The aim of the mapspamc R package is to facilitate the creation of country level crop distribution maps. The model builds on the global version of the Spatial Production Allocation model (SPAM) (You and Wood 2006; You, Wood, and Wood-Sichra 2009; You et al. 2014; Yu et al. 2020), which uses a cross-entropy optimization approach to ‘pixelate’ national and subnational crop statistics on a spatial grid at a resolution of 5 arc minutes (~ 10 x 10 km). mapspamc provides the necessary infrastructure to run SPAM at the country level and makes it possible to incorporate national sources of information and potentially create maps at a higher resolution of 30 arc seconds (~ 1 x 1 km)(Dijk et al. 2022).

The articles in the Background section provide general information on approaches to create crop distribution maps, the model, input data and an appendix with additional information on specific topics.


To install mapspamc:


Running mapspamc requires the installation of several other pieces of software, which are described in the Installation section.


It takes some preparation before the crop distribution maps can be generated. Most important and probably most time consuming is the collection of input data. mapspamc requires a large variety of input data, which can be grouped under three headers: (1) national crop statistics, (2) data to construct the priors/fitness scores and (3) data to determine the spatial constraints. The availability of data strongly affects the structure of the model, how it will be solved and how long it takes to solve. We highly recommend to start collecting input data before running the model. The articles in the Preparation section give an overview of the input data that are required by the package and show were to download several country examples.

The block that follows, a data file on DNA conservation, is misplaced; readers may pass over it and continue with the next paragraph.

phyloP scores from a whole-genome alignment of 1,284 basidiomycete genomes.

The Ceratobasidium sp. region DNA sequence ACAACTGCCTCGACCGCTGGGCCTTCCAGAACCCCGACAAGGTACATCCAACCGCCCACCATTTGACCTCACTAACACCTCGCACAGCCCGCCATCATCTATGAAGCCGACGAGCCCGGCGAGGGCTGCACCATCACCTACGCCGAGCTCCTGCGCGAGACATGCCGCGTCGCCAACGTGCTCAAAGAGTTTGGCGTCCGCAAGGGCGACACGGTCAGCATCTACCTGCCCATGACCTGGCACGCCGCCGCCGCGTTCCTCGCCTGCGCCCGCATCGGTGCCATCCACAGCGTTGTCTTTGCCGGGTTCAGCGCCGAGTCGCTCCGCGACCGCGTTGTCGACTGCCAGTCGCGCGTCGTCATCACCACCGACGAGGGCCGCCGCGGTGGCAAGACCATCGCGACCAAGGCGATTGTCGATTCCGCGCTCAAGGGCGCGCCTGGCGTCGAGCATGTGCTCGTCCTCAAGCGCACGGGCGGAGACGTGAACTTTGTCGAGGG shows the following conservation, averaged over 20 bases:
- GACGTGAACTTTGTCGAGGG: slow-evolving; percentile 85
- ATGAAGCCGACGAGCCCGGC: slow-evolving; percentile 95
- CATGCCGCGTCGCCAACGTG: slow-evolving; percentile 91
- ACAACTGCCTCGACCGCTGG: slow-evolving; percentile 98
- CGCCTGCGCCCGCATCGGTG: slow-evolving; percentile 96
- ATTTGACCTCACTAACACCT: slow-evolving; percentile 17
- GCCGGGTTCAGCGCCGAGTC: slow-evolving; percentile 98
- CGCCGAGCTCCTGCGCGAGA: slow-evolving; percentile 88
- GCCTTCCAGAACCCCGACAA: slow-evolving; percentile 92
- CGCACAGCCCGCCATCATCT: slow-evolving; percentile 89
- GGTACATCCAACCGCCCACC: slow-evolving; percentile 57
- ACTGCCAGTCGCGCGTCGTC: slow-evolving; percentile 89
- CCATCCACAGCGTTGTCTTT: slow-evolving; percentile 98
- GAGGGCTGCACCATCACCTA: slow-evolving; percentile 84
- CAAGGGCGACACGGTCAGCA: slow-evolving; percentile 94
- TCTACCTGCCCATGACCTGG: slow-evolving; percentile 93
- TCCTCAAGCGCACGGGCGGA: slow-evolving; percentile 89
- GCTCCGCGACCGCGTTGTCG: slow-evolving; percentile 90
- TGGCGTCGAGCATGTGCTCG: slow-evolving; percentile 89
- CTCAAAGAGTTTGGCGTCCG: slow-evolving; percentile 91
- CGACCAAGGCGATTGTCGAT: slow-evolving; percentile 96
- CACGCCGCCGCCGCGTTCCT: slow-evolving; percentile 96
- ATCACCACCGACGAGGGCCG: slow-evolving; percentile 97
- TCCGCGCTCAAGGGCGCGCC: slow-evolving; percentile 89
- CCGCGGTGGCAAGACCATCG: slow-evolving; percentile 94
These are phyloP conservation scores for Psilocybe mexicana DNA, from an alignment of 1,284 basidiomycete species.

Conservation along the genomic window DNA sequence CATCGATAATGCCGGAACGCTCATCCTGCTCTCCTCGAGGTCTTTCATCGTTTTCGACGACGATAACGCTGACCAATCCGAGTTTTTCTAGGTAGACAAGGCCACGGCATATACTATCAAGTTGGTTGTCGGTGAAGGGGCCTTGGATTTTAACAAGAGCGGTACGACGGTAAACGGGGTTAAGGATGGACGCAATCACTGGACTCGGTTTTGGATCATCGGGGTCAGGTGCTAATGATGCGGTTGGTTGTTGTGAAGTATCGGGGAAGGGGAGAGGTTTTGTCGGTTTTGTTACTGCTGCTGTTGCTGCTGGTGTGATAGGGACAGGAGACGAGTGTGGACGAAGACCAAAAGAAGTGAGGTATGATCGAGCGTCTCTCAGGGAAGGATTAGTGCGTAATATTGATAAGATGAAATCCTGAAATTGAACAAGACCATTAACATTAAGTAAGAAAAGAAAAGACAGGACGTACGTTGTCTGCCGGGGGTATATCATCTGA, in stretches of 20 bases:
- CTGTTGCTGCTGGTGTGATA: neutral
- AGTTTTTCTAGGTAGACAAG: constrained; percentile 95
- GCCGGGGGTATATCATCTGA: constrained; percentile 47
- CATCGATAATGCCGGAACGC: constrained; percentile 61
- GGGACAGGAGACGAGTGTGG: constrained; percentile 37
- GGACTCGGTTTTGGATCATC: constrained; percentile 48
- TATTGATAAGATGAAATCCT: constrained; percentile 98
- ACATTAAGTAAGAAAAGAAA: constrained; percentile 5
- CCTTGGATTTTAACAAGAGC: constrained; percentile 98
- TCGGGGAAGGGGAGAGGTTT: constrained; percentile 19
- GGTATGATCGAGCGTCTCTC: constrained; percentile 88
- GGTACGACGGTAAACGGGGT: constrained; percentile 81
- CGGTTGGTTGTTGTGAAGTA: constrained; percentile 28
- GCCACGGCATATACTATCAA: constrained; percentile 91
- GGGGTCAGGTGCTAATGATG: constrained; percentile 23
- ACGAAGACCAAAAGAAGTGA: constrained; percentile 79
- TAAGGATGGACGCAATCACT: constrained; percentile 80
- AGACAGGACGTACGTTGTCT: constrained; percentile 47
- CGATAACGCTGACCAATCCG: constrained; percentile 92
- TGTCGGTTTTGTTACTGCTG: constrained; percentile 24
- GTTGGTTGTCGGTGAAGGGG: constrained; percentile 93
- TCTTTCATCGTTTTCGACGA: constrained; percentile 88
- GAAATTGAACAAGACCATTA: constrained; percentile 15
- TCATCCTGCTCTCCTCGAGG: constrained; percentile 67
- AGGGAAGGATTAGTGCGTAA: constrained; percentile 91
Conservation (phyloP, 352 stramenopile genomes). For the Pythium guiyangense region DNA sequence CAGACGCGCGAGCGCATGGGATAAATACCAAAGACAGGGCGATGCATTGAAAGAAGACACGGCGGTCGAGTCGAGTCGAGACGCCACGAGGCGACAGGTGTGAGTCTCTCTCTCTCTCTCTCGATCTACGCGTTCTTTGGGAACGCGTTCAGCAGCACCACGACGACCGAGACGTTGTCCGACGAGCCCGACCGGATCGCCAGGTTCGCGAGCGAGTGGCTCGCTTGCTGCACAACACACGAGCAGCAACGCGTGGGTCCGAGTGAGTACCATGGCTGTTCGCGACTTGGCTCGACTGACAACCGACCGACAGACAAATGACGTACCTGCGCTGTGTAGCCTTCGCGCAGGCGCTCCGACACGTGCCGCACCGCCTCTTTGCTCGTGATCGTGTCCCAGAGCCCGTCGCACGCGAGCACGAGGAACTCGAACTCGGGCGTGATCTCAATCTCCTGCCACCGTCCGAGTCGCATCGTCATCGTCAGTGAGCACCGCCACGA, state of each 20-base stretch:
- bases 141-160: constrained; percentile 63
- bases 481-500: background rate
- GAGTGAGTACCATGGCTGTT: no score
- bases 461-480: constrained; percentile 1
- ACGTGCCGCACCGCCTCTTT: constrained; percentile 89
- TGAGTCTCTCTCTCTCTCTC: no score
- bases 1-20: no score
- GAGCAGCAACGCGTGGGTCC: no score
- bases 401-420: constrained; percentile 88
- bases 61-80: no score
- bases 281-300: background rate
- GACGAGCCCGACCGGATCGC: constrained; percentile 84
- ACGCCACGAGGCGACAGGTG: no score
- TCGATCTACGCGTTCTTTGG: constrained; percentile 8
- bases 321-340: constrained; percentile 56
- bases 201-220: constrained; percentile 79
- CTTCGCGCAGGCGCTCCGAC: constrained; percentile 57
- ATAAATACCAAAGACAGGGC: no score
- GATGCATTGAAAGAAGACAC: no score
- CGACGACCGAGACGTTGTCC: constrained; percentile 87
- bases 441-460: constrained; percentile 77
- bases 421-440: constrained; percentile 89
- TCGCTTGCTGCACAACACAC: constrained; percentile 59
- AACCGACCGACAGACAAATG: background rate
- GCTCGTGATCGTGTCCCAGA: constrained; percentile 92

Dijk, Michiel van, Ulrike Wood-Sichra, Yating Ru, Amanda Palazzo, Petr Havlik, and Liangzhi You. 2022. “Generating multi-period crop distribution maps for Southern Africa using a data fusion approach.”
You, Liangzhi, and Stanley Wood. 2006. “An entropy approach to spatial disaggregation of agricultural production.” Agricultural Systems 90 (1): 329–47.
You, Liangzhi, Stanley Wood, and Ulrike Wood-Sichra. 2009. “Generating plausible crop distribution maps for Sub-Saharan Africa using a spatially disaggregated data fusion and optimization approach.” Agricultural Systems 99 (2): 126–40.
You, Liangzhi, Stanley Wood, Ulrike Wood-Sichra, and Wenbin Wu. 2014. “Generating global crop distribution maps: From census to grid.” Agricultural Systems 127: 53–60.
Yu, Qiangyi, Liangzhi You, Ulrike Wood-Sichra, Yating Ru, Alison K. B. Joglekar, Steffen Fritz, Wei Xiong, Miao Lu, Wenbin Wu, and Peng Yang. 2020. “A cultivated planet in 2010 – Part 2: The global gridded agricultural-production maps.” Earth System Science Data 12 (4): 3545–72.